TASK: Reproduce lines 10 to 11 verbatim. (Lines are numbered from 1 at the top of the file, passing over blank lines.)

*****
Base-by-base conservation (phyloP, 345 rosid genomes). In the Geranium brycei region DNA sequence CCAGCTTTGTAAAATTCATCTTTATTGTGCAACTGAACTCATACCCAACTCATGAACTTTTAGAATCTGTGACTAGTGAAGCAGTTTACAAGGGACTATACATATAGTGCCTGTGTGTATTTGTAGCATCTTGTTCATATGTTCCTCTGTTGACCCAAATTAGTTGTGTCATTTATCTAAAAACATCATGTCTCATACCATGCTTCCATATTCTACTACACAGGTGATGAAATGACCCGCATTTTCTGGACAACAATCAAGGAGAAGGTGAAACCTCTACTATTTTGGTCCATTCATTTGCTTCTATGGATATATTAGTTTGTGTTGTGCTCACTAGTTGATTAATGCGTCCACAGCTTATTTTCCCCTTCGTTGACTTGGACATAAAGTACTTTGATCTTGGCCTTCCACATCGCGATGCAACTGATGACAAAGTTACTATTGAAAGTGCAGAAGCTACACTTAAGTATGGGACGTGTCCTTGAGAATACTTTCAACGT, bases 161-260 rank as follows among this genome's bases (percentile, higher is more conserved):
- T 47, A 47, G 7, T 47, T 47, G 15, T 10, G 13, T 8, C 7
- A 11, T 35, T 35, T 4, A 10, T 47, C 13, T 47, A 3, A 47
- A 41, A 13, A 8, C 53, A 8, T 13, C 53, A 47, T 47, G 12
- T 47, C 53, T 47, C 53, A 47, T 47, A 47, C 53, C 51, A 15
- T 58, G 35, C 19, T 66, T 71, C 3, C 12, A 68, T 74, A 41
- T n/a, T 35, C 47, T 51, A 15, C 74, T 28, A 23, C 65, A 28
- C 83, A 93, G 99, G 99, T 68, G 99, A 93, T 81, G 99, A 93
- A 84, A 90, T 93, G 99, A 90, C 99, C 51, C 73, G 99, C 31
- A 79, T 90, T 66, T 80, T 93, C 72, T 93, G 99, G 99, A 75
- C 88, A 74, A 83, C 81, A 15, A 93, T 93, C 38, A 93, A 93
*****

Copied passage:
- A 79, T 90, T 66, T 80, T 93, C 72, T 93, G 99, G 99, A 75
- C 88, A 74, A 83, C 81, A 15, A 93, T 93, C 38, A 93, A 93